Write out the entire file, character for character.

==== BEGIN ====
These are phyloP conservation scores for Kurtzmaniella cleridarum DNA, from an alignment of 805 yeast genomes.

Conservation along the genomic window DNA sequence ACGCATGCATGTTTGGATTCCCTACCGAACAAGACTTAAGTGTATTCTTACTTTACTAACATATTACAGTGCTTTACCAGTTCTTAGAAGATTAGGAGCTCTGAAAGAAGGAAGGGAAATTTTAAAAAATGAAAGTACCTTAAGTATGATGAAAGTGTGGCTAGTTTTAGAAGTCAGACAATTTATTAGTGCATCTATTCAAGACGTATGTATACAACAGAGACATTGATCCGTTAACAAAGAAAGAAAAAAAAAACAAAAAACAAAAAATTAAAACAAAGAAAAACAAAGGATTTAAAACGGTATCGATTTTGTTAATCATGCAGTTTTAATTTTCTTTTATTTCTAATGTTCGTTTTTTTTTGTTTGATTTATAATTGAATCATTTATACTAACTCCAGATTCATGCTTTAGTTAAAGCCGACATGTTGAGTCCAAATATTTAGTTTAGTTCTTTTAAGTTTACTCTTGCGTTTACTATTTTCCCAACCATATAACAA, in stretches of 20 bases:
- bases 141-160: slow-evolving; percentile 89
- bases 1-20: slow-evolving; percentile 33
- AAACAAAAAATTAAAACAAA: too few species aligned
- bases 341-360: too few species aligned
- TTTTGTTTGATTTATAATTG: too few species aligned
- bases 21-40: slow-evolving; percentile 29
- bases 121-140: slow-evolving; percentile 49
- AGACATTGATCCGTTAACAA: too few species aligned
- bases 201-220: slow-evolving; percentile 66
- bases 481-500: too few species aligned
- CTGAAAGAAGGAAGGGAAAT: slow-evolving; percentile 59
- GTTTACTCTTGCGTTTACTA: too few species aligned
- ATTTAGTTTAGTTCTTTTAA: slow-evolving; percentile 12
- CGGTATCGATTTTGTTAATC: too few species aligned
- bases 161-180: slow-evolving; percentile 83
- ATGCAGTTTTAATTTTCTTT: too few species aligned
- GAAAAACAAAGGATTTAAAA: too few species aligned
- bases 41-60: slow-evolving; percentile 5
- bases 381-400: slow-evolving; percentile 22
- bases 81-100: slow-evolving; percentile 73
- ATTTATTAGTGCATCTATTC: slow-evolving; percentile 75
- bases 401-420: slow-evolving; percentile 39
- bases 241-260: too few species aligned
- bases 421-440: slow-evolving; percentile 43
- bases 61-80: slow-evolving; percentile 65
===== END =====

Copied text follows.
These are phyloP conservation scores for Kurtzmaniella cleridarum DNA, from an alignment of 805 yeast genomes.

Conservation along the genomic window DNA sequence ACGCATGCATGTTTGGATTCCCTACCGAACAAGACTTAAGTGTATTCTTACTTTACTAACATATTACAGTGCTTTACCAGTTCTTAGAAGATTAGGAGCTCTGAAAGAAGGAAGGGAAATTTTAAAAAATGAAAGTACCTTAAGTATGATGAAAGTGTGGCTAGTTTTAGAAGTCAGACAATTTATTAGTGCATCTATTCAAGACGTATGTATACAACAGAGACATTGATCCGTTAACAAAGAAAGAAAAAAAAAACAAAAAACAAAAAATTAAAACAAAGAAAAACAAAGGATTTAAAACGGTATCGATTTTGTTAATCATGCAGTTTTAATTTTCTTTTATTTCTAATGTTCGTTTTTTTTTGTTTGATTTATAATTGAATCATTTATACTAACTCCAGATTCATGCTTTAGTTAAAGCCGACATGTTGAGTCCAAATATTTAGTTTAGTTCTTTTAAGTTTACTCTTGCGTTTACTATTTTCCCAACCATATAACAA, in stretches of 20 bases:
- bases 141-160: slow-evolving; percentile 89
- bases 1-20: slow-evolving; percentile 33
- AAACAAAAAATTAAAACAAA: too few species aligned
- bases 341-360: too few species aligned
- TTTTGTTTGATTTATAATTG: too few species aligned
- bases 21-40: slow-evolving; percentile 29
- bases 121-140: slow-evolving; percentile 49
- AGACATTGATCCGTTAACAA: too few species aligned
- bases 201-220: slow-evolving; percentile 66
- bases 481-500: too few species aligned
- CTGAAAGAAGGAAGGGAAAT: slow-evolving; percentile 59
- GTTTACTCTTGCGTTTACTA: too few species aligned
- ATTTAGTTTAGTTCTTTTAA: slow-evolving; percentile 12
- CGGTATCGATTTTGTTAATC: too few species aligned
- bases 161-180: slow-evolving; percentile 83
- ATGCAGTTTTAATTTTCTTT: too few species aligned
- GAAAAACAAAGGATTTAAAA: too few species aligned
- bases 41-60: slow-evolving; percentile 5
- bases 381-400: slow-evolving; percentile 22
- bases 81-100: slow-evolving; percentile 73
- ATTTATTAGTGCATCTATTC: slow-evolving; percentile 75
- bases 401-420: slow-evolving; percentile 39
- bases 241-260: too few species aligned
- bases 421-440: slow-evolving; percentile 43
- bases 61-80: slow-evolving; percentile 65